¶ 6. Mother does not contest any of the court's factual findings regarding her inability to parent M.W. Instead, she argues that the court erred as a matter of a law in denying her request to create a permanent guardianship.   According to mother, the family court's findings demonstrate that a permanent guardianship was appropriate in this case, but the court felt constrained to reject this option in light of our interpretation of the permanent guardianship statute in In re A.S., 171 Vt. 369, 764 A.2d 1188 (2000).   Mother contends that creation of a permanent guardianship should be allowed even in cases where adoption is reasonably likely, and she asks the Court to reconsider its statement to the contrary in A.S.

¶ 7. Mother's argument is without merit.   As the family court recognized, it is precluded by statute from issuing an order for a permanent guardianship unless it finds by clear and convincing evidence that several specific requirements are satisfied.  14 V.S.A. § 2664.   Among other factors, the court must specifically find that “[n]either returning the child to the parents nor adoption of the child is reasonably likely during the remainder of the child's minority.”  Id. § 2664(a)(2).   In A.S., we merely recognized and applied the plain language of § 2664.   See 171 Vt. at 373, 764 A.2d at 1191 (recognizing that “by its own terms” the permanent guardianship statute applies only in “cases in which adoption of the child or return to the child's parents is not reasonably likely”).   Thus, we held that the statute did not apply in a case where the evidence showed that the foster family “expressed a willingness and a desire” to adopt the children.  Id.

¶ 8. Mother nonetheless argues that we should ignore the plain language of the statute and allow the creation of permanent guardianships whenever a court finds that they would serve a child's best interests.   According to mother, the terms of the permanent guardianship statute are inharmonious because they do not allow for this result.   Mother also asserts that evidence that a foster parent is “willing” to adopt a child should not support a finding that adoption is “reasonably likely.”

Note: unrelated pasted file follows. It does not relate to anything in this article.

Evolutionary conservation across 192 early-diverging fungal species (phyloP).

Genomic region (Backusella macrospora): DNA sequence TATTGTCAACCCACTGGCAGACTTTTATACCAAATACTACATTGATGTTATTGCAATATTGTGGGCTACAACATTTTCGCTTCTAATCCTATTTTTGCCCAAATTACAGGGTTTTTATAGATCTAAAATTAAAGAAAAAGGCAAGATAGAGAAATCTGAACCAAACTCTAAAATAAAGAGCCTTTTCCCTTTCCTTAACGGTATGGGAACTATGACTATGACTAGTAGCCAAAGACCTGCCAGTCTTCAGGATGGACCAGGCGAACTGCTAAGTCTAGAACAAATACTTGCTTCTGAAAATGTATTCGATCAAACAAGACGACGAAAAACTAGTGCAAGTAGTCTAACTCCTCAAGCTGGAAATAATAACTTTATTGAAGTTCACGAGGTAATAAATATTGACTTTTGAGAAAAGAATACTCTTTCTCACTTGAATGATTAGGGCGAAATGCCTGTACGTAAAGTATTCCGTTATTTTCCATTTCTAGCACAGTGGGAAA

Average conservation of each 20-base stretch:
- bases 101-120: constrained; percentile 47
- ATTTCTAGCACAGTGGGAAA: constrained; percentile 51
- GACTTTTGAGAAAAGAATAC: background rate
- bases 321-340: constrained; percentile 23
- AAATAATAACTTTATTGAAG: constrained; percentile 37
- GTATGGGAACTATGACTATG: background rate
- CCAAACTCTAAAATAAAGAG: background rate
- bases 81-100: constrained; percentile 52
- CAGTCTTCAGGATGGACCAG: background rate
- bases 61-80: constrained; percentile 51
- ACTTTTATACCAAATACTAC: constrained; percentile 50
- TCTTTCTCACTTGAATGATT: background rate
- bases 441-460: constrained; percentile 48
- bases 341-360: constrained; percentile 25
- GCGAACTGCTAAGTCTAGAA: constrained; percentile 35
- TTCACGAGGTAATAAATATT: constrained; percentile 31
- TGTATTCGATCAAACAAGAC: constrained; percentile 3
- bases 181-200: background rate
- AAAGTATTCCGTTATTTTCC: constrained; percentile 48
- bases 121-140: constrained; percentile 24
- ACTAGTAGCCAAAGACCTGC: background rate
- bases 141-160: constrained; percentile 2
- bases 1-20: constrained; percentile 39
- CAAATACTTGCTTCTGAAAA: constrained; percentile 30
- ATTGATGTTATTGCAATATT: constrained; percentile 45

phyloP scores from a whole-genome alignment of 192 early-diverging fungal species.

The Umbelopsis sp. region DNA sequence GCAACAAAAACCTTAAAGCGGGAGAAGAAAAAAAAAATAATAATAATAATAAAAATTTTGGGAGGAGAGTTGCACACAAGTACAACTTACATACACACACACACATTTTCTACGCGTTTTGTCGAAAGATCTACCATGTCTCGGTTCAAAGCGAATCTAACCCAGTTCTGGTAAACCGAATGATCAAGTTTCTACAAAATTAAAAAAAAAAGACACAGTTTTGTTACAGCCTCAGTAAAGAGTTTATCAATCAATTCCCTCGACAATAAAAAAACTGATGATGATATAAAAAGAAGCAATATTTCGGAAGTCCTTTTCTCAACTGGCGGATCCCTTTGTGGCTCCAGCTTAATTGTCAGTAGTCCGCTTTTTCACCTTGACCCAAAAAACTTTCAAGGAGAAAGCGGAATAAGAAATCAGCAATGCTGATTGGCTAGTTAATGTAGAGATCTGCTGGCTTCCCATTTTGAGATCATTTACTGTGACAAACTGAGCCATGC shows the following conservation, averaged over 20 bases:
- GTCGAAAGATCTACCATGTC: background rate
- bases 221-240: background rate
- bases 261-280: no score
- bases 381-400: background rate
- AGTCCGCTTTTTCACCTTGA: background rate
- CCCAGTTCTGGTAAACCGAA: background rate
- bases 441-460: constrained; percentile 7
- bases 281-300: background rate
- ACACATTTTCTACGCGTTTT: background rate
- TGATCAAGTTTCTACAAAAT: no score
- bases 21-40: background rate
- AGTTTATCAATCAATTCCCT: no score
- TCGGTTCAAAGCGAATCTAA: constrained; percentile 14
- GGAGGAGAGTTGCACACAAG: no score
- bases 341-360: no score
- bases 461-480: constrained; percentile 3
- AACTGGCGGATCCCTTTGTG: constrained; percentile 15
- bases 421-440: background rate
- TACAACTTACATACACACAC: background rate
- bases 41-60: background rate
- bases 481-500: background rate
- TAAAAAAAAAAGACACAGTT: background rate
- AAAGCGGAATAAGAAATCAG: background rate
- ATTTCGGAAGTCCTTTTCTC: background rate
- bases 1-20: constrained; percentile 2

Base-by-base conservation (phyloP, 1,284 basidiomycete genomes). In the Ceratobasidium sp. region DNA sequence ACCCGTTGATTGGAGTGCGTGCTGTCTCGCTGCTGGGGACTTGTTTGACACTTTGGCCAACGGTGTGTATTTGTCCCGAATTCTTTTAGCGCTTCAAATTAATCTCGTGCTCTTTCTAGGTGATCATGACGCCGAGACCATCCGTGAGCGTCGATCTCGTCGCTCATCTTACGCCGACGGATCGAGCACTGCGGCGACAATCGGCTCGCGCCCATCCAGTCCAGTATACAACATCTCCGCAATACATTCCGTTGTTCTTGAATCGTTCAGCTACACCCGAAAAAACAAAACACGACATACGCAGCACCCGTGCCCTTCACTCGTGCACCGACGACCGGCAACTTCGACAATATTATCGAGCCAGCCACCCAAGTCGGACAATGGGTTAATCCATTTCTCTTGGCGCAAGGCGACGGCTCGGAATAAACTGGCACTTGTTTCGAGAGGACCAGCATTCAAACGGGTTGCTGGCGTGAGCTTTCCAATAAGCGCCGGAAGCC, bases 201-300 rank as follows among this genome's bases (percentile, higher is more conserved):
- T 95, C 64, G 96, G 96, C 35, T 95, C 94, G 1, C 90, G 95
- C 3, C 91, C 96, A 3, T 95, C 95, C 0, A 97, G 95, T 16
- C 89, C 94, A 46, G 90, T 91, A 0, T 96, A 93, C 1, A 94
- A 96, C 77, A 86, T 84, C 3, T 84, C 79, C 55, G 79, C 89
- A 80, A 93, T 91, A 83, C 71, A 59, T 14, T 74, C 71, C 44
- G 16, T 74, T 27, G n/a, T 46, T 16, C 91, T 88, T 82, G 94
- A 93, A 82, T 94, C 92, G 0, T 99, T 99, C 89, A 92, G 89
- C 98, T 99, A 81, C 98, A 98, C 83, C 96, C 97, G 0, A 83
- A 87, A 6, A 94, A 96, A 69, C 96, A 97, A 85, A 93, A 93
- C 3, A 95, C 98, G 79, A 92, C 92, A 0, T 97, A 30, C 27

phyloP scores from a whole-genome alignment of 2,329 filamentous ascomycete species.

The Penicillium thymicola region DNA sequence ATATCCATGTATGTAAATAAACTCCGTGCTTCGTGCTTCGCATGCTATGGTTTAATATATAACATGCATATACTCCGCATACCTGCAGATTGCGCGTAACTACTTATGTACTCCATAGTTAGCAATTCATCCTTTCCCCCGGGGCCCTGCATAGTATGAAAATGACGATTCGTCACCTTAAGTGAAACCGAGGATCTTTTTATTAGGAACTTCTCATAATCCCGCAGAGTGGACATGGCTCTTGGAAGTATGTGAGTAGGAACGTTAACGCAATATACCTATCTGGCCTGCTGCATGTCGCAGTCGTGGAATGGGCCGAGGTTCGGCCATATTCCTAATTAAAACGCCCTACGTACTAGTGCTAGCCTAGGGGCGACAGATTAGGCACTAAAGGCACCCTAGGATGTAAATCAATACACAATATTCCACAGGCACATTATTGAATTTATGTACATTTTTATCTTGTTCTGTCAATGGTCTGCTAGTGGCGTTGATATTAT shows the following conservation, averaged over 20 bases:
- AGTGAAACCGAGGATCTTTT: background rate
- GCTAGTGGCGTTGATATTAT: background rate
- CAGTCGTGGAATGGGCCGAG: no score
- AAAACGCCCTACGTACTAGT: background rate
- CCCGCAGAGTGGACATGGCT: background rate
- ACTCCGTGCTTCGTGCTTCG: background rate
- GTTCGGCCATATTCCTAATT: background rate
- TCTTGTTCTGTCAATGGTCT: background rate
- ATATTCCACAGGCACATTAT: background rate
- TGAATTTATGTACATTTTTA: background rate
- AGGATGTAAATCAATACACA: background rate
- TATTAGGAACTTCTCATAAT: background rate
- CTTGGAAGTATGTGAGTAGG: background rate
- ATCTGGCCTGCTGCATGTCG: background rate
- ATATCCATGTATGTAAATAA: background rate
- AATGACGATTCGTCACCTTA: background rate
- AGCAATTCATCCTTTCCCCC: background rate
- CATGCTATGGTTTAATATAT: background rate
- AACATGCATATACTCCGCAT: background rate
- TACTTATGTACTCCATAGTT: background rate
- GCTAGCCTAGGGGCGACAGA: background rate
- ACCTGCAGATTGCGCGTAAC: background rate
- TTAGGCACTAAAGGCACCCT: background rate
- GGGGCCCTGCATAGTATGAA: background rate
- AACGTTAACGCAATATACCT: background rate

¶ 9. We are unpersuaded by these arguments and by mother's attempt to rewrite the statute.   As noted above, the statute specifically provides that the family court must find by clear and convincing evidence that adoption is not “reasonably likely” during the child's minority before a permanent guardianship may be created.   The intent of the Legislature is clear from the plain language used, and we therefore must enforce the statute as written.   Tarrant v. Dep't of Taxes, 169 Vt. 189, 197, 733 A.2d 733, 739 (1999).   Indeed, the Legislature reiterated this express intent in a policy statement that accompanied the statute.   As the Legislature explained, the creation of a permanent guardianship is designed to “provide the opportunity for a child, whose circumstances make adoption or return to the care of the parents not reasonably possible, to be placed in a stable and nurturing home for the duration of the child's minority.” 1999, No. 162 (Adj. Sess.), § 1 (cited in A.S., 171 Vt. at 374, 764 A.2d at 1191).   The Legislature considered a permanent guardianship as a “last resort” appropriate “only when the options of return to the parents and adoption have been fully explored and ruled out based on clear and convincing evidence.”  Id.  The terms of the statute are not inharmonious, as mother argues.   Rather, they reflect a legislative choice that permanent guardianships are least likely to serve a child's best interests, and they are therefore appropriate only when certain criteria are met.   Mother's arguments to the contrary are for the Legislature, not this Court.   See A.S., 171 Vt. at 373-74, 764 A.2d at 1191 (“The wisdom of limiting the option of ordering a permanent guardianship to cases only in which adoption is not an available alternative is a question to be resolved by the Legislature.”).

¶ 10.   We similarly reject mother's narrow interpretation of the phrase “reasonably likely.”   Where the evidence shows that a foster parent is “willing” to adopt a child, it is “reasonably likely” that the child will be adopted as those words are commonly understood.   See Comm. to Save the Bishop's House. Inc. v. Med. Ctr. Hosp., 137 Vt. 142, 153, 400 A.2d 1015, 1021 (1979) (in interpreting statute, Supreme Court presumes that Legislature intended the plain ordinary meaning of the language used).   Certainly, under such circumstances, the possibility that the child will be adopted cannot yet be ruled out.   In this case, the evidence showed that grandmother was prepared to adopt M.W.   Therefore, the permanent guardianship statute, by its plain terms, does not apply.   We find no error in the family court's decision.


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IN RE: M.W. (2007)

Docket No: No. 07-083.

Decided: August 23, 2007

Court: Supreme Court of Vermont.